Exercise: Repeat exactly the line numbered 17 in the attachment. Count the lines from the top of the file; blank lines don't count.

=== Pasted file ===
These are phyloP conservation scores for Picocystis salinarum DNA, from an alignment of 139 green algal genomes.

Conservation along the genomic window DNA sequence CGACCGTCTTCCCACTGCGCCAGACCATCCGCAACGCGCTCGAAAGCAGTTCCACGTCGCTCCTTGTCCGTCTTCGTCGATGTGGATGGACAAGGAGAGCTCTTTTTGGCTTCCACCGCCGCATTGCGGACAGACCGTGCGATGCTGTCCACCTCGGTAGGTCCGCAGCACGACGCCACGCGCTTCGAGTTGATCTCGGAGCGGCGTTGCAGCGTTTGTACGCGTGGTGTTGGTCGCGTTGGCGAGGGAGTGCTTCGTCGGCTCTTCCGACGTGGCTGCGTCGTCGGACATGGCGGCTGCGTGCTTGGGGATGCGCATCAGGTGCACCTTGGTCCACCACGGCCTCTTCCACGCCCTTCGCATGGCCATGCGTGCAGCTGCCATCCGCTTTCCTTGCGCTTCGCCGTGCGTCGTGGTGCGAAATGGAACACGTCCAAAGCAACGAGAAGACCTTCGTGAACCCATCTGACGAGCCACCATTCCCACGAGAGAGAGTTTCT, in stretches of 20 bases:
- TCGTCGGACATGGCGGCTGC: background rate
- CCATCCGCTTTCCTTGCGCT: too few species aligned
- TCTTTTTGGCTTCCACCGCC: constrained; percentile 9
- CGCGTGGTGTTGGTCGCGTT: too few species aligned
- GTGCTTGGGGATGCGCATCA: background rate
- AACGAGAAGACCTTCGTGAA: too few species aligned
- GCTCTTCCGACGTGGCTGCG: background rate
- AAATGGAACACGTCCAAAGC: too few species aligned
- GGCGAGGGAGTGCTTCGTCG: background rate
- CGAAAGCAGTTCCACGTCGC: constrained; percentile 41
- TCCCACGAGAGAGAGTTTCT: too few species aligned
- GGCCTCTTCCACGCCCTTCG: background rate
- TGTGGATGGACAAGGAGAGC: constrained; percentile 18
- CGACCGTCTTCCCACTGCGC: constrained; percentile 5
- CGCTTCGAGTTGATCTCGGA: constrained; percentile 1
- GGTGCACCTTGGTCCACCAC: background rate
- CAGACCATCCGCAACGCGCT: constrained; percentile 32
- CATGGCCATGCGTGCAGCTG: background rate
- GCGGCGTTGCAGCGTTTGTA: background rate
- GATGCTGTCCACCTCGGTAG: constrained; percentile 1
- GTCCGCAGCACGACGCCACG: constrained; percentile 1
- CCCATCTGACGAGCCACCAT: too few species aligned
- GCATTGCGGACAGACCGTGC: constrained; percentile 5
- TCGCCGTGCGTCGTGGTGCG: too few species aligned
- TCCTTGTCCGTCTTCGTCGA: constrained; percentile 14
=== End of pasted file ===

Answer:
- CGCTTCGAGTTGATCTCGGA: constrained; percentile 1